Aakash Chopra

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Former India opener Aakash Chopra is one of the best thinkers and writers on the game. Find out more at www.cricketaakash.com. You can also follow him on Twitter: @cricketaakash

Battered and bruised

(Last week's Irani Trophy kicked off a new domestic season in India. Playing with the reigning Ranji champions Rajasthan, Aakash Chopra will share his experiences on the circuit in a series of posts, exclusively on Yahoo! Cricket. This post is the second in the series.)

 

 

 

Battered and bruised - that's how I'm feeling after getting a serious pounding over five days in the season opener - the Irani trophy. Yes, the match was in Jaipur - our home ground and yes, the Rest of India team wasn't as strong a team as it could've possibly been, yet it did little to change the outcome of the game.

 

High-Pitched!

 

First things first, the track at the Sawai Mansingh Stadium was prepared under the watchful eyes of the Chairman of the Pitch committee - Venkat Sundram. The thought behind supervising the pitch preparation was to avoid the repeat of last year's Irani trophy tie at the same venue. Back then, the track was as flat as a pancake, forgive the cliche, and thousands of runs were scored over five days. Rest of India came out victorious from that encounter but not before Mumbai raised a stink about the quality of the surface. A year ago losing the toss meant losing the match, for there wasn't a strand of grass on the 22 yards. Mumbai lost the toss and, with it, the match too.

 

365 days later, the track wore a completely different look. Till 72 hours before the start of the match one could not differentiate the playing strip from the rest of the outfield. It was lush green with plenty of moisture underneath to ensure that the green grass didn’t become brown. We, Rajasthan, have always relied on pace to skittle the opposition and hence weren't complaining too much. Yet, we couldn't ignore the fact that the likes of Umesh Yadav, Vinay Kumar and Varun Aaron were to bowl on the same track too. Also, we were without the services of our lead bowler - Pankaj Singh. Could we mow some of the grass please, we quipped.

 

If the toss was important a year ago, it felt equally important this year too, albeit for completely different reasons. It surely looked like win-the-toss-and-field-first-surface. We lost the toss but Parthiv surprised one and sundry by electing to bat. His decision may have been influenced by their Team Coach/Manager - Raja Venkat, who also happens to the national selector. After Indian team's dismal show in swinging and seaming English conditions the thought must have been to test the fringe players in similar conditions, result be damned. Noble thought, I must say. Unfortunately for the young rookie bowlers in our side, this meant learning the most important lesson, rather harshly - that a half volley is a half volley in all conditions. We dished out far too many of those and were duly dispatched to the fence. Not taking anything away from the Rest of India batsmen, for they were brilliant throughout.

 

CL - T20 vs Irani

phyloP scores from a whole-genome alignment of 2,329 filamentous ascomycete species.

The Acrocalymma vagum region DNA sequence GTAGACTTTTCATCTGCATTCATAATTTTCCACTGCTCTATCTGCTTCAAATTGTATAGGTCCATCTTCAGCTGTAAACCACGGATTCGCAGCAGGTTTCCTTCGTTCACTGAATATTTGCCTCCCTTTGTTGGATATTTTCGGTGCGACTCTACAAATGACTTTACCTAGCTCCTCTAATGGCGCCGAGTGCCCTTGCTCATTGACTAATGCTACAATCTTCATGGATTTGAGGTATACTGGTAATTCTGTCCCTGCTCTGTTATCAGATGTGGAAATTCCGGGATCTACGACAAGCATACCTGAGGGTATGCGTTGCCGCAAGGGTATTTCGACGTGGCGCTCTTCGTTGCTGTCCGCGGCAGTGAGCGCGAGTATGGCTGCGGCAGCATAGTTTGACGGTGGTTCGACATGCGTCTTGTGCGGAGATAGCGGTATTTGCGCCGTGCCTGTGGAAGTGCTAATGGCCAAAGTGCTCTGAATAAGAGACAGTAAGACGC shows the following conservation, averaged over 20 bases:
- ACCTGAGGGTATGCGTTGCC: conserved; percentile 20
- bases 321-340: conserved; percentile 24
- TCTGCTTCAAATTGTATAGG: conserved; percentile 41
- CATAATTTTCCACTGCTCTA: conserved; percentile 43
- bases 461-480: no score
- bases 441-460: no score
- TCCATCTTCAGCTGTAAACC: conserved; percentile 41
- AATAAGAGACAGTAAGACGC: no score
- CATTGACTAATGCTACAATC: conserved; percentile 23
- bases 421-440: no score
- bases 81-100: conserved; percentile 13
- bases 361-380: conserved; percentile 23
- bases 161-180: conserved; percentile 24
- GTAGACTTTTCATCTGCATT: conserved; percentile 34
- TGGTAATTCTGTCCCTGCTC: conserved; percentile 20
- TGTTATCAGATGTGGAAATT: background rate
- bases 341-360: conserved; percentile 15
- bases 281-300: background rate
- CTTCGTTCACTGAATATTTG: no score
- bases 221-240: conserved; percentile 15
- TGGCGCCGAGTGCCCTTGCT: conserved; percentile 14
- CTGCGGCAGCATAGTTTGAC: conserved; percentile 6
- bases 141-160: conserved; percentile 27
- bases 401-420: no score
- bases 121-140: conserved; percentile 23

Is all of this making you feel that a lot of thought has gone behind conducting the Irani trophy and that it is one of the most important matches of the season? Well, I'd say think again. C'mon, if we were so serious about testing the people who're going to play for India in the longer format, we would've have held the Irani Trophy time at a time when it wouldn't be clashing with the Champions League. If we were looking at life beyond Harbhajan Singh in Test match cricket, R Ashwin should have played for Rest of India and not Chennai Super kings. The same goes for Murali Vijay or Virat Kohli. Their T20 credentials are second to none, but if they're our future Test cricketers, which I think that they are, shouldn't they be playing in the longer format more often?

 

Where's the logic?

 

Besides this, there was something else too that caught my eye - the baffling selections for the team that made ROI. Left-arm fast bowler Prasanth Parameswaran from Kerala along with Pawan Suyal from Delhi were picked in the initial squad of 15. When selectors came to know about Suyal's injury, Vinay Kumar was drafted into the team. Now, commonsense tells me that Parmeswaran along with Suyal were the first choice pacer and Vinay Kumar only a replacement for an injured player. But it was Vinay who made it to the final XI, while a fit Parmeswaran warmed the benches. If Vinay was a better prospect for the Indian test team, in comparison to Parmeswaran, then why wasn't he picked in the first place? And if Parameswaram was better then why wasn't he played in the XI? Perhaps, Parameswaram's first-class statistics weren't impressive enough to get him the nod for the playing XI. But then didn't we trivialise the importance of Irani Trophy by picking him?

 

The same goes for another player - Rahul Sharma. He'd played 10
first-class matches for 16 wickets before getting picked for the Rest of
India team. Are we grooming him for the longer format? If yes, then on
what basis and if no, then why was he picked for the Rest of India team?

 

A young spinner in our team quietly reminded me that he had taken 23 wickets in 10 first-class matches so far and that he too could be in line for playing for the Rest of India next season. Or perhaps, for Team India in the next series?

 

PS: The point of bring up these issues isn't an attempt to draw attention away from our defeat...we know that we need to learn. We shall.

 

Also in this series:

 

Coping With The Season Opener

 

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